There is no correct spelling of your surname.
Sure, there is now. It's Wasmanski. Unless one of your modern-day relatives spell it differently, and they might.
It is possible your current spelling is a change from another established spelling.
It is possible the other spelling is a mistake (also be sure you're looking at the original document and not a transcription).
But it's most likely that there were variant spellings.
People just didn't care about spelling in the past like we do today (at least officially). You got all sorts of versions of a name and, yes, some may have a slightly different pronunciation.
Then there is the issue of different alphabets. If you're converting to English from a non-Roman alphabet (like Cyrillic), different spellings are meaningless; they're just transliteration variants.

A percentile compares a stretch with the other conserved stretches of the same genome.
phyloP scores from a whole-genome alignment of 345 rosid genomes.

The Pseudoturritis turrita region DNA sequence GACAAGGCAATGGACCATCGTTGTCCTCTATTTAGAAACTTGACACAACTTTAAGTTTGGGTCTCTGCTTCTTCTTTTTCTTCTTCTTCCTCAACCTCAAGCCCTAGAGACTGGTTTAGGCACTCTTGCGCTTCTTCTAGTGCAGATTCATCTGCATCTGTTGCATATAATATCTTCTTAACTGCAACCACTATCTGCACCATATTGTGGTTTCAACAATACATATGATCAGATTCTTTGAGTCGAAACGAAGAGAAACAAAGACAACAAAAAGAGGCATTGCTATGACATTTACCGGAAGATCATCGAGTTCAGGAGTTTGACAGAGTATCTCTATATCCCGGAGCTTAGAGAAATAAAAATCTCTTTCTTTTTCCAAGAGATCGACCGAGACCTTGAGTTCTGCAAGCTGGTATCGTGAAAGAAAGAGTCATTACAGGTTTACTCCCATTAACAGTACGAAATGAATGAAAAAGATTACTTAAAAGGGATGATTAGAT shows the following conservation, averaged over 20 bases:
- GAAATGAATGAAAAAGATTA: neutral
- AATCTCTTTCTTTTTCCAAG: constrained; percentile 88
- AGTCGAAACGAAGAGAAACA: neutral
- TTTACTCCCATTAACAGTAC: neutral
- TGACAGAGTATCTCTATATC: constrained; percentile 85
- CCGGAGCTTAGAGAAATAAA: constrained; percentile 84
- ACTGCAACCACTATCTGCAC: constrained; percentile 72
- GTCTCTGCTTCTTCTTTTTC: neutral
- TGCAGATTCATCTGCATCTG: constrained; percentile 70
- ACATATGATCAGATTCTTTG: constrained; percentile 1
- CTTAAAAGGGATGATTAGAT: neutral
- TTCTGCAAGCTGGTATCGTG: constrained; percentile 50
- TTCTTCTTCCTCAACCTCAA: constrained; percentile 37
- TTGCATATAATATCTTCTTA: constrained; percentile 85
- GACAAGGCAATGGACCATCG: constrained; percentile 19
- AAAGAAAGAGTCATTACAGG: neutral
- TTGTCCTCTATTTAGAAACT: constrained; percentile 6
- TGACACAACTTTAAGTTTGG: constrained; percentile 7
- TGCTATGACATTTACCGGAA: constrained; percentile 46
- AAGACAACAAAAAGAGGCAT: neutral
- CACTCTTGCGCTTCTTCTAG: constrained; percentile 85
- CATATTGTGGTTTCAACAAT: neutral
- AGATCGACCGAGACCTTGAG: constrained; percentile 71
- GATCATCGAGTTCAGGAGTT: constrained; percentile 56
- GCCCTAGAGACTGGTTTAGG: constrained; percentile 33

But even if you're going from one Roman alphabet to another, there are different letters and also markers on letters. It's not always so straightforward to translate these. Just to make it even more complex, the country and language changed multiple times. German and Hungarian don't pronounce letters the same and they have different markers, for example.
Don't think of it as something you have to know before you can go further. Just assume there will be variations and roll with it. Record every one and cite the source. And keep on searching.